Kumquats were introduced to Corfu from China by Merlin, an English industrialist. They are small orange fruits that grow on the island. Islanders harvest them then they are used to make a liqueur using the fruit and the zest. They are also bottled as fruit, crystallised and made into marmalade.
We went to a local distillery to see how the fruits were harvested and made into liqueur. The best part of the tour was the tasting. The liqueur is delicious a bit like snapps.
The island of Corfu is associated with an exotic fruit, called: KumQuat.Its scientific name is: Fortunella Margarita and was brought to Europe in 1846 by Robert Fortin.It looks like a small orange.
Corfu is the only place in Greece where this exotic fruit is cultivated in orchards, especially in the district of Nymfes, Municipality of Thinalion.
The fruit can be eaten as a whole or processed in: cooking, salads, sweets, jams, syrups, glace, preserves, liqueurs and teas.
It is produced, among other producers, by AGRANTHI (Agricultural Development of Nymfes Thinalion) and can be found in large supermarkets, liqueur stores, souvenir shops and at the airport of Corfu.
What to buy: KumQuat in every possible bottle or processed in every possible form.
What to pay: Prices start from 5 Euros.
On one of the most atmospheric and aristocratic streets of the City of Corfu, you will encounter the "STARENIO Bakery".It offers a large selection of quality breads, pies and desserts, at very affordable prices.
You can find:
24 kinds of bread.
Sandwiches & snacks in different temptingly delicious combinations.
Home- made sweets & savory pies.
Desserts & cookies.
What to buy: The above mentioned goodies!
What to pay: Prices start from 1 Euro.
If you like soaps, as used to be made years or even centuries ago, according to a long established tradition, a visit to Patounis Soap Factory, will be a wonderful experience!
Do not expect to find any big factory!It is just a small factory with traditionally made soaps, as those ones used by your grand parents!
A real trip back to time and to some forgotten products, as old-fashioned soaps!
What to buy: Soaps of any kind!
What to pay: Prices start from 2 euros.
A well presented modern shop with a local cultural look,vast array of local made and imported jewellery and local made sculptures,is a bit on the expensive side depending on what you are looking for but well worth a visit.
What to buy: Local hand made jewellery.
What to pay: anything from ten to ten thousand euros.
There is not just one shop that stands out in Corfu but many. Most souvenir shops sell local wood products such as, fruit bowls, napkin holders, carved sculptures and wall hangings. In Corfu town, many shops sold only wood products. I bought a number of things and they are good quality and a nice reminder of a wonderful holiday.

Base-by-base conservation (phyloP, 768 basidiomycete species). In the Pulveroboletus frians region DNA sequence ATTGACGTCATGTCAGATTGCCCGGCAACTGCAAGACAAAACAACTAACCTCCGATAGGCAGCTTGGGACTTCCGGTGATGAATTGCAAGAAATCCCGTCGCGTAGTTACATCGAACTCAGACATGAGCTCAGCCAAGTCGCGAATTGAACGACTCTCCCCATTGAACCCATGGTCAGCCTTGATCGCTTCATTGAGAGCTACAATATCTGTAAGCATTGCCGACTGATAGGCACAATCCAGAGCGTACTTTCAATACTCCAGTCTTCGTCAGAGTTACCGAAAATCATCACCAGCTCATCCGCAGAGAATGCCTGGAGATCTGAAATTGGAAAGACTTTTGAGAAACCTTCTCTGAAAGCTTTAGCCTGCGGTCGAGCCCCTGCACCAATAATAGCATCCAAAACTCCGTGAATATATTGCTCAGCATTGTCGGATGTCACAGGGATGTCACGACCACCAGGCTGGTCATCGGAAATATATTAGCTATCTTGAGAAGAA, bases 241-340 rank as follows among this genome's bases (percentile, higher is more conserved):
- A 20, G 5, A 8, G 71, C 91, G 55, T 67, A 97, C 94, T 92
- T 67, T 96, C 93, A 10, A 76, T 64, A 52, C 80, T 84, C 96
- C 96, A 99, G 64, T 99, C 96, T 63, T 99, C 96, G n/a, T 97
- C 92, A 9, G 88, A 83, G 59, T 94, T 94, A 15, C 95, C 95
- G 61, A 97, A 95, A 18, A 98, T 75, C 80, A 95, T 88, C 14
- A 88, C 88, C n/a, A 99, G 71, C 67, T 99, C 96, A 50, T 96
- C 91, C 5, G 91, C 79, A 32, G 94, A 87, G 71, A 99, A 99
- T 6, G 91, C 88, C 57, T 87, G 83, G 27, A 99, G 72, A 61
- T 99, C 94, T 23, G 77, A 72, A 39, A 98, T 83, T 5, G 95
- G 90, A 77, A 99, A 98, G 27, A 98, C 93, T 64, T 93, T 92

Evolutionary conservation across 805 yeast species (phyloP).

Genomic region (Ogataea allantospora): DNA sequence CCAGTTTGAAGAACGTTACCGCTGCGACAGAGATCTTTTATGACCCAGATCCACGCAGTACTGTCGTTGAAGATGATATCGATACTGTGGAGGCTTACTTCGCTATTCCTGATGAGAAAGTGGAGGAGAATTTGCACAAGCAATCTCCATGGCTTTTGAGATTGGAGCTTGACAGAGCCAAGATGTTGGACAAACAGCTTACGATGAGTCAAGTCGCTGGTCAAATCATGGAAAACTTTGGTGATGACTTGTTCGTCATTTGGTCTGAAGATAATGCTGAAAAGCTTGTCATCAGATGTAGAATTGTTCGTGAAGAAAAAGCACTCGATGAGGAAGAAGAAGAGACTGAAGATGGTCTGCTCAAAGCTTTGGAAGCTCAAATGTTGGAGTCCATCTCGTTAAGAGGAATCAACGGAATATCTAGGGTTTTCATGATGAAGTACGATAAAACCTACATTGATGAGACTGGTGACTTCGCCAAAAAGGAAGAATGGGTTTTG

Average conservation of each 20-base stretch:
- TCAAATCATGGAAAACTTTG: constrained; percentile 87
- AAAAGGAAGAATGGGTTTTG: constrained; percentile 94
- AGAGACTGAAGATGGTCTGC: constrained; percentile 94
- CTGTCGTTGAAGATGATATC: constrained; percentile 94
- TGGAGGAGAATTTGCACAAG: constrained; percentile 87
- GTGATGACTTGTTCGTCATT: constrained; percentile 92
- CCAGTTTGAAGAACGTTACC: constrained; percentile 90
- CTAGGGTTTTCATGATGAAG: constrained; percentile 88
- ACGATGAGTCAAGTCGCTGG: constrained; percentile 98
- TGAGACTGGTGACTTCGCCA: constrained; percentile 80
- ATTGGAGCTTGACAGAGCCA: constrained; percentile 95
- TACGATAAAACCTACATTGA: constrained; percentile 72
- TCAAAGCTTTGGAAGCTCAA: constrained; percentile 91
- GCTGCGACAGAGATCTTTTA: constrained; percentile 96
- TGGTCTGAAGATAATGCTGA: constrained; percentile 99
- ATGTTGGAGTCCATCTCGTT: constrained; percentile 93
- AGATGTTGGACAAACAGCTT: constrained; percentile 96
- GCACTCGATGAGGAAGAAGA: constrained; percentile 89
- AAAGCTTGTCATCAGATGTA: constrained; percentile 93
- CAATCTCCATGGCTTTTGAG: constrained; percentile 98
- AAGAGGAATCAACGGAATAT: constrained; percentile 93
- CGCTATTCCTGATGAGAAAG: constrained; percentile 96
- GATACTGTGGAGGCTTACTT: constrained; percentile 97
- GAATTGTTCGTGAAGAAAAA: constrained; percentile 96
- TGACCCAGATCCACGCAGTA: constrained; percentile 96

There is definately something for everybody. The trendier female element meets at Mezzo Mezzo or Due in M. Theotoki Street for a spot of windowshopping. The younger set probably prefers Mega Sport for stylish street gear. We liked just to move on and hiked our way towards Filarmonikis, Filellinon and Palaiologou where we saw that the picture started to change, gradually becoming a colouful bazaar. This is where we found the famous olive wood carvings, the finest examples (together with the pottery) of local folk art. We stayed for a while and especially the olive wood shop had our attention. To us it looked like it has just popped out of some fairytale book (have a look at the picture of this tip). There were some beautiful things that were unusual and very reasonable prices plus the shopowner was the perfect gentleman.
Around Plateia Dimarchiou and south of this square the shops are fewer and have a more personal style. Antique shops, second-hand dealers and ethnic boutiques with articles from all over the world awoke our consumer instincts, because we have a taste for the old and the exotic. After this we visited one of the few remaining traditional furniture-makers, like Souzos. Finally we made our way back to the Spianada (Esplanade) and we knew that we were getting there, because all of a sudden all the touristic souvenir shops popped up. Time for our nice cold beer!
The ground floor arcades or galleries (volta) are among the most impressive charecteristics of the town's architecture. They facilitate pedestrian traffic along the busy streets, without reducing any of the space of the upper floors on either side of the treet. But they also provide space for all the goods that are stalled out between it. We definately could smell the hive of activity right on the street!